What does up must come down—sooner or later. . .
Yesterday, stocks on Wall Street hit levels not seen since before the 2008 financial crisis. More generally, over the past few months, global equity and commodity markets have rallied based on improving investor confidence, positive macroeconomic data, and continued growth in corporate profitability. However, as Nouriel Roubini reminds us,
at least four downside risks are likely to materialize this year, undermining global growth and eventually negatively affecting investor confidence and market valuations of risky assets.
First, the eurozone is in deep recession, especially in the periphery, but now also in the core economies. . .
Second, there is now evidence of weakening performance in China and the rest of Asia. . .
Third, while US data have been surprisingly encouraging, America’s growth momentum appears to be peaking. . .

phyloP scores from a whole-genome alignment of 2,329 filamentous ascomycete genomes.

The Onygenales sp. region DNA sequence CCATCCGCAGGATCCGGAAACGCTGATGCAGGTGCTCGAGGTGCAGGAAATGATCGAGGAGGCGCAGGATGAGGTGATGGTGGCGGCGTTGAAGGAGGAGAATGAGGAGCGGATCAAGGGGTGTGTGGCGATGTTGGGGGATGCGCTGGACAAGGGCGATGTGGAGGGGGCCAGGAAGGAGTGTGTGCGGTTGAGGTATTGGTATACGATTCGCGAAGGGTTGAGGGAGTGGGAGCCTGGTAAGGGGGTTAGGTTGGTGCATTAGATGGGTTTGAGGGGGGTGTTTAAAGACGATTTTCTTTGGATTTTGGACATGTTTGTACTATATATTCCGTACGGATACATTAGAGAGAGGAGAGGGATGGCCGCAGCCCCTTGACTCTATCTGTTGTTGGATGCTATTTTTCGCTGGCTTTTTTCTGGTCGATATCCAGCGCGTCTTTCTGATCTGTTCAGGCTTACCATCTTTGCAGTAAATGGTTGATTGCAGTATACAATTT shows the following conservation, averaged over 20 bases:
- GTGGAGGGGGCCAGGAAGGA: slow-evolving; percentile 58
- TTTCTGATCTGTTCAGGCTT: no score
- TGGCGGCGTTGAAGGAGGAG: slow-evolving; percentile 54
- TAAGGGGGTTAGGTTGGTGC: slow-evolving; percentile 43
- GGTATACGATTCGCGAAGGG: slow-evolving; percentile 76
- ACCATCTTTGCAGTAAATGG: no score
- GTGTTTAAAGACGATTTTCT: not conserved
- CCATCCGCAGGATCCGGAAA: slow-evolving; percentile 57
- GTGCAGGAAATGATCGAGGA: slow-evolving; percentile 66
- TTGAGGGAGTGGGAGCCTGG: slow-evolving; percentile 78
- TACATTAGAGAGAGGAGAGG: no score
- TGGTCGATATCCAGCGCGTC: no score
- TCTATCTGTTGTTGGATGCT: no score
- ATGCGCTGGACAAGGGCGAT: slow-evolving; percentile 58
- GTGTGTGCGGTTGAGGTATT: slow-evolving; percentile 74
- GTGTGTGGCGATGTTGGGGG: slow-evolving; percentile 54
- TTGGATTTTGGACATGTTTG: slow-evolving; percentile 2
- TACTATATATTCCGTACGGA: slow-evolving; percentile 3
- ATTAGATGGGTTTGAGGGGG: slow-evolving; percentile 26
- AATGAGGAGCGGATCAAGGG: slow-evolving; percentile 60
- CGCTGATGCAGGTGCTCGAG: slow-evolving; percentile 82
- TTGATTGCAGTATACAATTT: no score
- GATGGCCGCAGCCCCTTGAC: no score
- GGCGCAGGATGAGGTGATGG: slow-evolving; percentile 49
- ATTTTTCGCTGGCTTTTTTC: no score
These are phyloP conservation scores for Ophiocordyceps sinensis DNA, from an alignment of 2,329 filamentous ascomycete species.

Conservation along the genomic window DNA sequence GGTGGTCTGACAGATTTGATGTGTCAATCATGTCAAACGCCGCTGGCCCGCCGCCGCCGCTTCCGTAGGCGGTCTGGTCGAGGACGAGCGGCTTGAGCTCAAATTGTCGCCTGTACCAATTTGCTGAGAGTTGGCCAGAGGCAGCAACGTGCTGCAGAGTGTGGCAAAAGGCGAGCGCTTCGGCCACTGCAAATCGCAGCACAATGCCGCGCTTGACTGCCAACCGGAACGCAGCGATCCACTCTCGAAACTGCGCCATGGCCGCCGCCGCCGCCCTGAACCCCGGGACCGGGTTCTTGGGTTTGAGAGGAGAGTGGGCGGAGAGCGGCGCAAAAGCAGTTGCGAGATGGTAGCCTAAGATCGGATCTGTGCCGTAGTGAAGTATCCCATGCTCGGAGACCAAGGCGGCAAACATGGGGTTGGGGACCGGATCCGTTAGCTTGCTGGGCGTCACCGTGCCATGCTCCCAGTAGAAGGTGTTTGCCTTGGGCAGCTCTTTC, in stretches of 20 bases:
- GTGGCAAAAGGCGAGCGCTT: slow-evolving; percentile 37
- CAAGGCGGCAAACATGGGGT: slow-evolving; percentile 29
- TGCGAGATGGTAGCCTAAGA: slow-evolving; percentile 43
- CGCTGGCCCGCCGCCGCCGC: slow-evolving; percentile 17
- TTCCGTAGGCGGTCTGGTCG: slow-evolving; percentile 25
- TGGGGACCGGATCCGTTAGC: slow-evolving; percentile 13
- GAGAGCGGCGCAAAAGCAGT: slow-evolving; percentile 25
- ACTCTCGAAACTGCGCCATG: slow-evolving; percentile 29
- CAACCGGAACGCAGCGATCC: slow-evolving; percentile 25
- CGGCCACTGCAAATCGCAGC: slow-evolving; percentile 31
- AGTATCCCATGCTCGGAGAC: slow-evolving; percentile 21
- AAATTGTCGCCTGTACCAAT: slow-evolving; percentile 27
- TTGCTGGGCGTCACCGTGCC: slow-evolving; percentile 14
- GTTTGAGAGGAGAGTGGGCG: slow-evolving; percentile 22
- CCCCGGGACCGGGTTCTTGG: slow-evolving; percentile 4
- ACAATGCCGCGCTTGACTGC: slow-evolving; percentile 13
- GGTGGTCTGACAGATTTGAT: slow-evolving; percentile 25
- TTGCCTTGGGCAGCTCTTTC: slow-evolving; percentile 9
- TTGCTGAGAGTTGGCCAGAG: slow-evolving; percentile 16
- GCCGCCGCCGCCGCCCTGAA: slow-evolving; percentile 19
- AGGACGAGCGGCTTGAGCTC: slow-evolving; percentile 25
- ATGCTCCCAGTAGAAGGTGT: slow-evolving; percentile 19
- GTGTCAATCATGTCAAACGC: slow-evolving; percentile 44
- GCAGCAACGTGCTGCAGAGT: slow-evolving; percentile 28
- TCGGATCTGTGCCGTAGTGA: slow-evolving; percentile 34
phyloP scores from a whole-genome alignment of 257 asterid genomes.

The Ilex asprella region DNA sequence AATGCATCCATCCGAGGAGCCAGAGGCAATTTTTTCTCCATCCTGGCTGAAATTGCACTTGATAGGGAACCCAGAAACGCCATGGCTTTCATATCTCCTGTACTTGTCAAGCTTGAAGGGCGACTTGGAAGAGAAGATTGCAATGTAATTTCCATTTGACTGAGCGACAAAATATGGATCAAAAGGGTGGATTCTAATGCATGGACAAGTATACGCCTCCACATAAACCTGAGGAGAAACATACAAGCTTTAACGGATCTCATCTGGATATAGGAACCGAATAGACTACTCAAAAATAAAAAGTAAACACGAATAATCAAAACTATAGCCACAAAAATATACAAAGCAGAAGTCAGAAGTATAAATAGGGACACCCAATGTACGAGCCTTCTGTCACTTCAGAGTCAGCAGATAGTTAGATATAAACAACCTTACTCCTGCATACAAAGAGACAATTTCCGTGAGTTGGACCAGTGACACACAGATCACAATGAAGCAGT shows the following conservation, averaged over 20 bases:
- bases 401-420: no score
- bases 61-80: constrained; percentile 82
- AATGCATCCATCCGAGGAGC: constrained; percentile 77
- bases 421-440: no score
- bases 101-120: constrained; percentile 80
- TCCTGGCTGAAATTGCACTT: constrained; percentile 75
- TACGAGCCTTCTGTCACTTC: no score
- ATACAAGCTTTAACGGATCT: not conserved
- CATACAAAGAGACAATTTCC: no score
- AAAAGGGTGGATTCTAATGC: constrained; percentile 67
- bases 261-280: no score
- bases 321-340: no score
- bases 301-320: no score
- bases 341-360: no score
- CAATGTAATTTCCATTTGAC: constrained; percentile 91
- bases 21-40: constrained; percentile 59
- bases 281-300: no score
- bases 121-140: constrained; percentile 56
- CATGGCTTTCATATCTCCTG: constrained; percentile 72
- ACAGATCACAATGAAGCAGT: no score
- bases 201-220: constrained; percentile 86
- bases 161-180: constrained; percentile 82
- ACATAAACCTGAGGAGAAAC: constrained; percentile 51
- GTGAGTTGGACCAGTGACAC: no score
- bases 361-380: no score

Finally, geopolitical risks in the Middle East are rising, owing to the possibility of an Israeli military response to Iran’s nuclear ambitions.
The U.S. tax system is the most progressive among the rich industrialized countries. However, when taking into account both taxes and transfers, the U.S. system does the least in terms of redistributing income or reducing inequality. Lane Kenworthy has links to the various studies of the data.
The official rate of unemployment in the United States has exceeded 8 percent for three years, the longest stretch of high unemployment in this country since the First Great Depression. The Congressional Budget Office projects that the unemployment rate will remain above 8 percent until 2014.
In CBO’s forecast, the unemployment rate remains above 8 percent both this year and next, a consequence of continued weakness in demand for goods and services. As economic growth picks up after 2013, the unemployment rate will gradually decline to around 7 percent by the end of 2015, before dropping to near 5½ percent by the end of 2017.
See, I told you, what goes up must come down—maybe, eventually, sooner or (in the case of U.S. unemployment) much later. . .